Chow Town

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A critic weighs in on Sporting fan fare

08/05/2013 2:43 PM

08/06/2013 12:15 PM

Sports and food go together like, well, baseball and hot dogs.

But in recent years sports venue menus have started dishing up the next wave of gourmet fan fare: sushi, lobster rolls, prime ribs and peel-and-eat shrimp cocktail, to name a few.

The MLS All-Stars game offered the most recent options for Kansas City sports fans to nosh, including fried macaroni and cheese balls, bacon topped with blue cheese, Italian sausage kebabs and a beef brisket sandwich with tequila blackberry sauce.

Here’s a soccer fan/restaurant critic’s thumbs up/down take on the new menu items.

Smoked Tequila Blackberry Smoked Brisket Sandwich ($8): Thumbs Down

I started looking for that brisket sandwich as soon as the gates opened. It seemed logical the sandwich would be available at the Smokehouse but the counter attendant was caught unaware: “If you find it, let me know. You’re the second person who has asked.”

I made the rounds, scanning menus and even stopping a Sporting employee who dutifully checked her cheat sheet only to came up empty. “You think they’d want to promote it if it’s a new item,” she said.

After completing the circle, I was ready to give up when I noticed a chef wearing a tall toque and carrying a cardboard box, no doubt making a beeline for one of the private party setups. He was out-of-town help, but he graciously made three calls searching for the elusive brisket. No one answered. To be fair, I’m sure it was hard to hear their phones ring above the din of the crowd.

Then a man in a suit was standing next to us, asking if he could help me. Harry Smith, the food and beverage manager, pointed me back to the Smokehouse, and said he would make a call to tell them I was coming. The signage made no mention of the sauce (or the tequila blackberry brine). I made an effort to order my sandwich from the same counter attendant, so I could fill him in on my quest. I ordered and soon received a cardboard box and a what looked like a condiment cup. Unfortunately, it contained beans, not the secret sauce.

“Doesn’t this come with a tequila blackberry sauce?” I asked.

Shrugs. The attendents suggested I try the condiment station where I found squirt bottles and an unlabeled white bowl with a spoon in it. (Probably not the most food-safe way to serve it, but the flavors were nicely balanced.)

Sadly, the brisket was tough with large ribbons of fat.

Italian Kebabs ($8): Thumbs Way Up

By far the best item I sampled from the Sporting Grill kiosk, although at one point the wait was 10 minutes. (I’d wait that long for a food truck, I reminded mystelf.) Nicely spiced sausage are cut into pieces and threaded with red and green peppers. It is close to the only vegetable to be found, save the aspargus/mushroom quesadillas griddled at the Food Network stand. You also get two kebabs with crema for the $8 price tag making it one of the best deals in the stadium.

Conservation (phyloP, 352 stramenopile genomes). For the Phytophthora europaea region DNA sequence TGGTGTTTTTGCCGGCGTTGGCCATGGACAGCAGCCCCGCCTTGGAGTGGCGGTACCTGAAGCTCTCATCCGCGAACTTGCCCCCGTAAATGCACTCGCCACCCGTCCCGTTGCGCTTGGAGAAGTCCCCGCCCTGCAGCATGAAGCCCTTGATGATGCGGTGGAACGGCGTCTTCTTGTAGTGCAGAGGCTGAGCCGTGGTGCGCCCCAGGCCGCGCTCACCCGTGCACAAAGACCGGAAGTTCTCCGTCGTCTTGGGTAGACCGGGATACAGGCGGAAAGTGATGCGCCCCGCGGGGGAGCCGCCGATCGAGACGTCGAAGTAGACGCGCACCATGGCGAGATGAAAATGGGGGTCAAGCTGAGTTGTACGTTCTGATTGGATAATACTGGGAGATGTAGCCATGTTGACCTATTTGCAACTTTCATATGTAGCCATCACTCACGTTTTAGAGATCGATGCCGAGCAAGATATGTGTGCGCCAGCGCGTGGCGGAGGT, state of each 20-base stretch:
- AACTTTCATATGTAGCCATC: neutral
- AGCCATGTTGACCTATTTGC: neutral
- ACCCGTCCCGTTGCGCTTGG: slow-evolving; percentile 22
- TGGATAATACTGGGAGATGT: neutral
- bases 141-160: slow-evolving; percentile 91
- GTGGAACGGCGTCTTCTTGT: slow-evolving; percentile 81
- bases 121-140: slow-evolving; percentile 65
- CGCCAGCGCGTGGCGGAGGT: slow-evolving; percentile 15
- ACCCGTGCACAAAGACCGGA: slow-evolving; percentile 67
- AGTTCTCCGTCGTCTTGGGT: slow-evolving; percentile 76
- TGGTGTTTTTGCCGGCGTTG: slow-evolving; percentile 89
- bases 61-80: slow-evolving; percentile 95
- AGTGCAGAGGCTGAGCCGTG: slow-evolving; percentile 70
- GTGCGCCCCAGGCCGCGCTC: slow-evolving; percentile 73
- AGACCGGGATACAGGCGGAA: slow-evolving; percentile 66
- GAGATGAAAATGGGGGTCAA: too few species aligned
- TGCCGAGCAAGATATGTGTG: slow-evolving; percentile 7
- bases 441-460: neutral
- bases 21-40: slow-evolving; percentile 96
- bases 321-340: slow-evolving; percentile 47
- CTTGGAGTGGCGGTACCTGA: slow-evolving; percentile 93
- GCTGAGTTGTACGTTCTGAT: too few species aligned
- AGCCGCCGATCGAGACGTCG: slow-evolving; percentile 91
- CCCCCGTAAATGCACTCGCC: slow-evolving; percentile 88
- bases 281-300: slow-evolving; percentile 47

Mac and Cheese Balls ($5): Thumbs Up

Lobster Mac and Cheese ($7): Thumbs Down

The lobster mac and cheese was a very uncheesy mass of elbow noodles with an overly shaggy topping of breadcrumbs. There were tiny specs of orange, but I could not detect real pieces of lobster or a pronounced lobster flavor.

The deep-fried version looks like a croquette and served four to an order. The interior is creamy and comes with a superfluous ranch dressing. The early press said this was an snack designed for kids, but I’d say it was a very nice bite when washed down by a cold Boulevard wheat.

Sporting Blue Cheese Bacon ($4.25): Neutral

Absolutely nothing wrong with bacon in my book, but this is an odd venue to be asked if you prefer the nuances of applewood-smoked or jalapeno-smoked strips. The crispy slices must sit under heat lamps, which, over time tend to turn them a bit leathery, so purchase this one during the first half. Back in the stands, it’s not that easy to balance the blue cheese crumbles and scallions on top of the skinny platform. Still, bacon does make a decent beer snack and the price point seems reasonable when compared with other less interesting fare, such as nachos and soft pretzels.

Soft Tacos ($7.75): Thumbs Up

Not new, but vaguely gourmet. By the time I got back from my hour-long circle of the park in search of brisket, my hungry teenage son had understandably forged ahead. He reported the tacos to be adequate though not a spectacular rendition. No doubt he’s comparing them to one of his favorite haunts, Chipotle.

Food Network Asparagus and Mushroom Quesadilla ($8.50), optional Roasted Corn Guacamole ($1): Thumbs Up

Not new, but always a line. The Food Network stand sells several flavors of quesdilla. I vacillated between the pineapple-glazed al pastor and the asparagus and mushroom. A white-coated chef presses the flour tortillas on a griddle until the tortillas are mottled brown then slices them into triangles. The quesadillas are accompanied by a lime crema. For another $1 you can add a small condiment container of roasted corn guacamole which is an unappetizing brownish color but which offers a nice zing of spice. For the premium price, my quesadilla could have contained a bit more filling; the asparagus, mushroom and cheese was concentrated in the center rather than being evenly distributed throughout.

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